I have just finished editing a manuscript on the development of the Opal industry in Queensland and apart from annual reports from the state’s Mines Department, much of the content came from newspaper and magazine articles, all of which were retrieved from Trove, which is operated by the National Library of Australia (NLA)1.
Trove’s blurb says that it is the place to explore all things Australian. It is a single point of entry to a treasure trove of artefacts, curiosities and stories from Australia’s cultural, community and research institutions. It contains, unbelievably, more than 14 billion digital items on any topic. It connects the user to digital collections from the hundreds of partners across Australia, including libraries, museums, galleries, the media, government and community organisations and more1.
While I have used Trove before, it was mostly to get publication details of older scientific monographs rather than any of their content. This editing job made me realise how valuable Trove is. So, it was gratifying to find out that it had been saved from closure by a grant of $33 million over four years to the NLA, to maintain the service. The Library will then receive $9.2 million in ongoing, indexed funding from July 2027. The library stressed that secure ongoing funding was what was required to keep the resource online.
So, I decided to try to find out something which I knew a bit about. I tried to find it elsewhere, but there was nothing online, except on Trove. There may be assorted reports and records in archives somewhere, but I wouldn’t know how to go about finding those. So, I looked up details of a shooting which occurred in Newcastle, New South Wales, in October 1931.
So, I googled the topic and Trove came up with an article on the front page of the now defunct Newcastle Sun newspaper from Saturday 10th of October 1931. It read:
“Two policemen shot in Waratah in S.P. raid
Constables Kenny and Smith
Both Men admitted to hospital
Went to back of shop and shots rang out
Alleged to have been shot by a man with a pea rifle [0.22 rifle] outside a shop at Waratah during an S.P. raid this afternoon, Constables Kenny and Smith of Newcastle were admitted to Hospital this afternoon.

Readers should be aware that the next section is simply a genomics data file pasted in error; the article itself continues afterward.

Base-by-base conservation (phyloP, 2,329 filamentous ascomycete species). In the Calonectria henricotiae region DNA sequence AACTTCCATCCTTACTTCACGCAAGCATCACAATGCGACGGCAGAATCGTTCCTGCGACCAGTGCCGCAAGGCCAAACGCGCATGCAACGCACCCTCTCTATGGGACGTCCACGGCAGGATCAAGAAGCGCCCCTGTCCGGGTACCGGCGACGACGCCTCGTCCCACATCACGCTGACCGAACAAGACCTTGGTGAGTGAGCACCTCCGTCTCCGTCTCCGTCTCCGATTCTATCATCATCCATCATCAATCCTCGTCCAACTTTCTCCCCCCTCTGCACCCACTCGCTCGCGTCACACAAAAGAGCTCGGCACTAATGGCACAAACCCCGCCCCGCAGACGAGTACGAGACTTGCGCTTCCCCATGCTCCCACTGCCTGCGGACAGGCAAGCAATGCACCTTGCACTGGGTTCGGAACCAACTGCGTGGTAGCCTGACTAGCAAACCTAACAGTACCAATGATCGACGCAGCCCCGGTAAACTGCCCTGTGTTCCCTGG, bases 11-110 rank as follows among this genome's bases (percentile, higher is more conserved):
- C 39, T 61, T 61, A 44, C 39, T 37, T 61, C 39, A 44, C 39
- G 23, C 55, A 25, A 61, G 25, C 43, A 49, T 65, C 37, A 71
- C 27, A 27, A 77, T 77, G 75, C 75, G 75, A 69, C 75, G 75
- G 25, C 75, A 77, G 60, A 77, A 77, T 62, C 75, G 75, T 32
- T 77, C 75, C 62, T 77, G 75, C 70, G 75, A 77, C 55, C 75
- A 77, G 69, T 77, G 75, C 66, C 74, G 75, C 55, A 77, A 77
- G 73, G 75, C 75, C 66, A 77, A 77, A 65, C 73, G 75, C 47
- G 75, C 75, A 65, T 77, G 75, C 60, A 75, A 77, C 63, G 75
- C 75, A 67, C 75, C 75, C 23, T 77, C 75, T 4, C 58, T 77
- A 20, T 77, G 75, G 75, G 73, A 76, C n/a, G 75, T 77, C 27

Both are in a serious condition.
One of the constables was shot when he was entering the shop at the back, and the other was shot near the front of the shop.
Both constables dropped to the ground.
‘He’s shot me boys, I am bleeding to death,’ gasped one of the constables [Kenny] as a number of men who had heard the shots dashed up to where he was lying on the ground.
‘My God two of them have been shot,’ said one of the men and dashed off to ring the ambulance.
Both the policemen were bleeding profusely, one of them [Smith] from the neck. Police arrived on the scene quickly and a man who is alleged to have had a gun in his possession, was arrested.
The police said that the exact extent of the injuries to the two constables was not yet known. It was not sure whether a bullet, which passed through Constable Kenny’s lip, had lodged near the ear or not. In the case of Constable Smith, the bullet passed through the cheek and lodged at the back of the neck, near the spine.
According to the stories of eyewitnesses, a car containing Constables Kenny and Smith drove up and stopped in Railway-street, Waratah [a suburb of Newcastle]. Constable Kenny jumped from the car and entered a shop. Meanwhile Constable Smith went round to the back entrance.
As Constable Kenny entered a shot was heard. The next thing onlookers saw was Kenny staggering out and then he collapsed on the pavement.
In the meantime Constable Smith had gained admittance to the premises from the back.
A second shot rang out and Constable Smith, too, staggered from the building, also shot.
A man then came out on to the footpath, and according to eye-witnesses, a third shot was fired. This time at the police car, the bullet passing through a section of the body of the vehicle.
Other police were soon on the scene as was the Newcastle Ambulance, and lifting the inert constables from where they had fallen, placed them in the ambulance waggons [sic].
The doorstep where Constable Kenny had fallen was covered in blood.
Both policemen, seen at the Newcastle Hospital, were facing their injuries bravely. Constable Kenny was saturated with blood, but he waved his hand in a nonchalant manner and smiled. His one concern was that the news should be broken to his wife, and that she should not be alarmed about him.
‘Tell her it is nothing,’ he said. ‘I will get over it all right. Tell her that it is only a scratch, and that she must not worry.’
He was sitting up, and the doctor was examining a wound to his right side of his face. ‘Don’t forget,’ said Kenny. ‘Let my wife know that it is all right.’
Constable Smith was equally brave, but very quiet and pale, but he, too, smiled. He said that the one man had done for them both. They knew the man. He kept a shop at Waratah. The thing happened at an S.P. raid.
‘I am as good as 10 dead men yet,’ he said, and smiled again.”3
The man who shot the two constables was Loftus Arthur Johns. On December 8, 1931, he was initially sentenced to death, but this was later commuted to 10 years “penal servitude”.4
Constable Donald Roy Smith was, at the time of the shooting, 29 years of age, and had two young children, Rex, who was 3, and Alvin who was 21 months old.
The reason I looked up this event was because Donald Roy Smith was my uncle and was my mother’s second oldest brother. He was born in 1902 and died in 1992 and I loved him dearly.
Trove is a resource for punters like me that should never be allowed to die.